I'm heartened to see this evidence of John supremacy. It's OK to be John! ("It's OK to be a John!" doesn't quite work …)
George Orwell said it took him thirty years to recover from having been named Eric (his real forename). The name had been popularized for late-Victorian and Edwardian parents by a sternly moralistic book of the 1850s, just the kind of book Orwell hated.
I can't say I've ever minded having the name John. Cumbered as I am with a ten-letter surname, I appreciate the brevity.
When I was born my mother wanted me named Peter, I don't know why. My father overruled her thus: "Your father's John, your brother's John, and you married John. It's a good serviceable name." Toxic masculinity won the day. I've been John ever since.
The paradox is that no-one ever called my father John. He was known to everyone as Bob. Similarly, my Grandad John and my Uncle John were hardly ever anything but Jack. The only exception was when Grandma was annoyed with Grandad: then he got the full "John Henry!"
To my forebears, proles from the gritty industrial West Midlands of England, "John" had a whiff of the Squirearchy about it, something hifalutin. It looked as though it needed a "Sir" in front of it. "Jack" was more down home.
(And yes, I know the old quip about the importance of capital letters in writing, as illustrated by the sentence: "I helped my Uncle Jack off a horse.")
Institutional memory. My stock answer when asked whether I consider myself Alt Right is: "No, I'm too old."
All right, it's flippant. I do, though, feel at a distance from the younger, wilder spirits fighting back against the creeping totalitarianism of the modern West. All strength to them! but … I'm old. With age comes reflection and caution. Did any 72-year-old ever run whooping and hollering towards an enemy machine-gun nest? I doubt it.
I heard another side of this when speaking with two young Dissident Right friends — one still a college student — shortly before the AmRen conference. No, I said when asked, I didn't have a full speaking slot at the conference, and I was fine with just being an attendee. There comes a point (I added) when we graybeards need to step back and let Youth take its turn.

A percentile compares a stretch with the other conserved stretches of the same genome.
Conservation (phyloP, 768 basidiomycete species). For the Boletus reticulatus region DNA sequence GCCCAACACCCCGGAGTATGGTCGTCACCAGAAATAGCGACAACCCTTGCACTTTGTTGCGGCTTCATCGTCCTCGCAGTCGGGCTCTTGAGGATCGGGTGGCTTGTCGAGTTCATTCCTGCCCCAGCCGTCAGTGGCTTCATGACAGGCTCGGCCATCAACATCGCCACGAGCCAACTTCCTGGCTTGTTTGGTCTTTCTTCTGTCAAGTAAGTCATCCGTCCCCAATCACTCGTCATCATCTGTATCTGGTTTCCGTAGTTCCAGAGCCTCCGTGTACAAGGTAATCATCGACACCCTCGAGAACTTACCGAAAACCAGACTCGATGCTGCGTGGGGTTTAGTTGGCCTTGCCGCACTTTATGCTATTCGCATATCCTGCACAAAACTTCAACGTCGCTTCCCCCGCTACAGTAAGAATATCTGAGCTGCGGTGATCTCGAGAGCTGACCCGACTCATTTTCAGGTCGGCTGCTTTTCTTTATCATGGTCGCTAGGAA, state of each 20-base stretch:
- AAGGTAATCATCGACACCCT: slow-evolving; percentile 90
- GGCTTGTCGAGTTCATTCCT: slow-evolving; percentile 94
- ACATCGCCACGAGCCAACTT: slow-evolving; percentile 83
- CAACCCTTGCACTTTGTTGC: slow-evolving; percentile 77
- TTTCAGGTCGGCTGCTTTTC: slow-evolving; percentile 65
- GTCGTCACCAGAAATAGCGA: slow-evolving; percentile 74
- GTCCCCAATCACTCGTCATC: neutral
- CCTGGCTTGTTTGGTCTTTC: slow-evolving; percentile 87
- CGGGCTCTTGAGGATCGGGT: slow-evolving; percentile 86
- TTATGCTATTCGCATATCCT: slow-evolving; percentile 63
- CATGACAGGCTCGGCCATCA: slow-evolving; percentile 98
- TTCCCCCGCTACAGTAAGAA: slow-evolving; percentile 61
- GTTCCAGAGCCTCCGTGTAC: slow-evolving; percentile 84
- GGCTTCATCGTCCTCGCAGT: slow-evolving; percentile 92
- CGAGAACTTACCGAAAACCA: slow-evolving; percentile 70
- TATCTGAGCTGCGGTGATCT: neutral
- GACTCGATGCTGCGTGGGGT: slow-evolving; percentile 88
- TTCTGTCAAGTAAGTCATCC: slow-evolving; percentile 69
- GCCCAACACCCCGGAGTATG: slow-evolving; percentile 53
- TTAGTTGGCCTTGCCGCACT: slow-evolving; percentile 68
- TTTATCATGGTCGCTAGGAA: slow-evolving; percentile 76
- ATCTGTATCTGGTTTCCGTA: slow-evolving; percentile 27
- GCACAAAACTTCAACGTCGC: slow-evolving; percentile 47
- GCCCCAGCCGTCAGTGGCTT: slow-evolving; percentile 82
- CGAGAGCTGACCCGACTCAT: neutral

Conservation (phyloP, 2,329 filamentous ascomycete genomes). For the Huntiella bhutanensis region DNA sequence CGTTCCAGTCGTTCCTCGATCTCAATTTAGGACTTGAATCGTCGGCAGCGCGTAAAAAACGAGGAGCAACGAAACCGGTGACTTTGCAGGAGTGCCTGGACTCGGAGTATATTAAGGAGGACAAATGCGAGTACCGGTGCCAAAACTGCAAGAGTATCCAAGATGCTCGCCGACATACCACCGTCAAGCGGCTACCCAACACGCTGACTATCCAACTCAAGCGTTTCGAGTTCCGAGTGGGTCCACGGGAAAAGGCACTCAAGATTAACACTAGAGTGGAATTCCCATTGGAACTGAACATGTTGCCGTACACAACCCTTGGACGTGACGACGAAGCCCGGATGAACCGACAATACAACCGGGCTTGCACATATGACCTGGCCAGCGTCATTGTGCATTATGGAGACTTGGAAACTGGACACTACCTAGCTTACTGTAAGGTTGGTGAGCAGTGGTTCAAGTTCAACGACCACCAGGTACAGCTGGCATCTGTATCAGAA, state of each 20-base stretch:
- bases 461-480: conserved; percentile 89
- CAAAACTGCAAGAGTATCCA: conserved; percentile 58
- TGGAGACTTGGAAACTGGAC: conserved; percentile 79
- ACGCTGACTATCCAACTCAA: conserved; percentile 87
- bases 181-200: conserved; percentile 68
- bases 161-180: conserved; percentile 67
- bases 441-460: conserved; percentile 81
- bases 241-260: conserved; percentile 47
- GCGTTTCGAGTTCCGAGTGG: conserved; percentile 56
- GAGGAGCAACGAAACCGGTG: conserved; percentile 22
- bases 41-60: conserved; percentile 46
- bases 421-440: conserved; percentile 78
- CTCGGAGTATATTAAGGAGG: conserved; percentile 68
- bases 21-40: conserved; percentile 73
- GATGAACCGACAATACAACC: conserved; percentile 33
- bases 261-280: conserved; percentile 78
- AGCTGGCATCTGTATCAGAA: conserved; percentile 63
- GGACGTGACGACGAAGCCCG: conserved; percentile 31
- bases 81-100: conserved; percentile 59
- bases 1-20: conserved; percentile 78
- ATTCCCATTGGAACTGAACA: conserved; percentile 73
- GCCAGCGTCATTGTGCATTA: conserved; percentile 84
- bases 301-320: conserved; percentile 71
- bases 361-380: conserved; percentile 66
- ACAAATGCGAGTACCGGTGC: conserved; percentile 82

They chided me for that. It's my generation (they said) that stands witness to what society was like before diversity, multiculturalism, and collective guilt came up. We are the institutional memory, the ballast of the Dissident Right — a precious resource.
I don't think this was meant as idle flattery. I took it to heart in any case, and am now ashamed of my former negativity.
Foreign meddling. Say what you like about our meddling in other nations' internal conflicts, our government is at least up front about it.
A friend passed on some military pamphlets he picket up at a recruiting booth. Here's one for the Special Forces:
The U.S. Army Special Forces, also known as Green Berets, is a strategic multipurpose force that is trained and equipped to respond to various contingencies around the world. These missions include direct action, special reconnaissance and unconventional warfare where you conduct activities to enable a resistance movement or insurgency to coerce, disrupt or overthrow a government or occupying power by operating through or with an underground, auxiliary and guerilla force in a denied area.
For a 20-year-old guy full of pee-pee and vinegar, it sounds like terrific fun, and certainly there are bad people in remote places who need killing by us.
Still, "to coerce, disrupt or overthrow a government …" How often is that any proper business of ours? Who gets to decide?
I'm of the Steve Sailer school. If we didn't invite so much of the world, we wouldn't need to invade so much, or waste our substance in godforsaken sinkholes like Niger.
And if disrupting and overthrowing unfriendly governments is truly a thing we ought to be doing, why not start with Mexico?
Discussing the Tower of Babel story with a friend, he mentioned that he had embarked on a project to read the entire Bible, King James version, supplemented by listening to Alexander Scourby's readings at SoundCloud. Scourby, who has a fine resonant voice, has recorded the entire KJV Bible twice.
That — reading the whole book — is something I'd like to attempt, if I could summon the resolution. I actually did attempt it many years ago, before I got married, but lost my attention in one of those endless chains of begats in the Pentateuch and bailed out.
Were I to essay another attempt now, older and more patient, I'd take the OT out of sequence.
First, the history books. They have good narratives, memorable personalities, and not too many begats. Plus, I like history.
Then, the prophets, who key handily to some of that history.
Then the wisdom books, which I've always had a liking for and find I know quite well.
Only then, finally, would I make another assault on the Pentateuch, perhaps just skipping the begats.
The odd thing here is that I am irreligious, and so is my friend. Not anti-religious in the style of Hitchens or Dawkins, only non-observant.
The Bible is one of Western Civ's foundation stones, though, as my jigsaw puzzle (and last year's, too) illustrates. Besides, there is a quiet pleasure in filling out the stories you half-remember from your childhood.
Read the whole thing? I bet I could. I shall, but … not just yet.